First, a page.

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  #7  
Old 05-19-2002, 06:26 AM
MaxTheKnife
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Re: Hobbyist


Hey Dana, I look at it like this. Becoming a full-time knifemaker/bladesmith isn't the most profitable thing I could have ever done in my life. But it is the most rewarding and beneficial thing I could have chosen to do at the time. And it has changed my life for the better. I don't make a very good living but the kind of work I do will never go out of style. People will always need a blacksmith and they'll always need knives.

A long time ago my great Uncle Harvey Burnett gave me some advice about finding work that pans out. He said "always choose a line of work that fills an everyday need for folks". He was right at the time but I was young enough that I didn't truly understand what he meant. He was actually referring to what happened during the big depression of the 30's and I didn't know it. During those hard years the only people that survived comfortably were farmers, people with self-sufficient gardens and people who could make and sell something from raw materials.

When and if the world ever comes crashing down around our ears I think I'll be set for life with my vocation. I will go from being an obscure unknown blacksmith/bladesmith to one of the most important people in my small community. Almost overnight, all the scrap steel and iron I've stockpiled over the years will change it's value from 15 cents a pound to a value higher than that of gold. And people will be able to pay me with more valuable scrap steel, iron and non-ferrous metals as trade materials. Also garden vegetables and stock animals etc...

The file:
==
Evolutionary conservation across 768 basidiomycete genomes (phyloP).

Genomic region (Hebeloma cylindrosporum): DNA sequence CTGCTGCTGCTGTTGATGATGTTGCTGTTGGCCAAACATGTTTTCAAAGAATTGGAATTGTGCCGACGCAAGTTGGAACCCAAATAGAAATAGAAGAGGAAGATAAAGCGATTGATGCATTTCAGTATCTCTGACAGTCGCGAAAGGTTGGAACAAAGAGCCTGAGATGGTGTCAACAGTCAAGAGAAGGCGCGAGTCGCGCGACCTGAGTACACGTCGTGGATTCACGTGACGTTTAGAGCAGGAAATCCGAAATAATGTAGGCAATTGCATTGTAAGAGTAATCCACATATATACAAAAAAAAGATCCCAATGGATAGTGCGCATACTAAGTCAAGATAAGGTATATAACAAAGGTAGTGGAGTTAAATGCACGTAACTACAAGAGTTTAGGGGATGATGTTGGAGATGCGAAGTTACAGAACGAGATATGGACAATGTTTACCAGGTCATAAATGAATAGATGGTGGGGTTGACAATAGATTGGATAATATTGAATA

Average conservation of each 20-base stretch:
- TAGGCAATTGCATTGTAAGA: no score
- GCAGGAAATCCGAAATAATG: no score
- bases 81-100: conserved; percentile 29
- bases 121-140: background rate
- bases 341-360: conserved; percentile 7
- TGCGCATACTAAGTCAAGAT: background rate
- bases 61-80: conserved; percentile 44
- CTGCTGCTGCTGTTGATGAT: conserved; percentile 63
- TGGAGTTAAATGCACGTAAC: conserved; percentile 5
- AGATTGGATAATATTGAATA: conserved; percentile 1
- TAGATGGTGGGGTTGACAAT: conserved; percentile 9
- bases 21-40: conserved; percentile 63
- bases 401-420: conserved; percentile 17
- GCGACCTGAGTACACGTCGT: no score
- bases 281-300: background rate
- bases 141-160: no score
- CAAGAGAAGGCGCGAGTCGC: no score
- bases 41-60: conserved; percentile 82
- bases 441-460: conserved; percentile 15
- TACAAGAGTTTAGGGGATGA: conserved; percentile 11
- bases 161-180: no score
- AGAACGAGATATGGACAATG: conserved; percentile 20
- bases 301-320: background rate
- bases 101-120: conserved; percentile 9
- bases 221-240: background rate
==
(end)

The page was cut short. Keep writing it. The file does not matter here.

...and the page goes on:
So, you could do alot worse Dana. Think about all those 9 - 5 workaday people with dead end jobs that will just go away when our economy collapses. Have faith in your ability and just forge on ahead bro. I don't think you'll ever regret it. You know you'll never be rich as well as I do. But, the peace of mind you'll have will far outweigh piles of gold, silver and jewels that in the end mean nothing. We are the salt of the earth, us smiths. I doubt there will ever be a time when our skills aren't highly sought after and valued by the vast majority of our 'people'. Forge on bro.
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  #8  
Old 05-19-2002, 09:40 AM
The Flaming Blade
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This is so wierd. I thought of this thread this morning before I read the forum !!!

I started as a student with the goal of making a living at it.
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  #9  
Old 05-19-2002, 11:56 AM
Riffiki
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Parttime or Hobbyist
I helped my dad make the knife he took to 'Nam in '67 since we could not afford the Randal #2 he wanted. Heat treated that one in the kitchen oven, it was from a file.
Later I made a few more, left a few in the Amazon Jungle, and in '85 a friend introduced me to the forge(he needs a whupping! ) About '96 I met Tai and got some help from him
at that time I was the blacksmith at The Tombstone Smithy.
Then life happened now I am back. I have some manzenita for the handle and coil spring for the blade of the scavenger knife, we shall see how that turns out.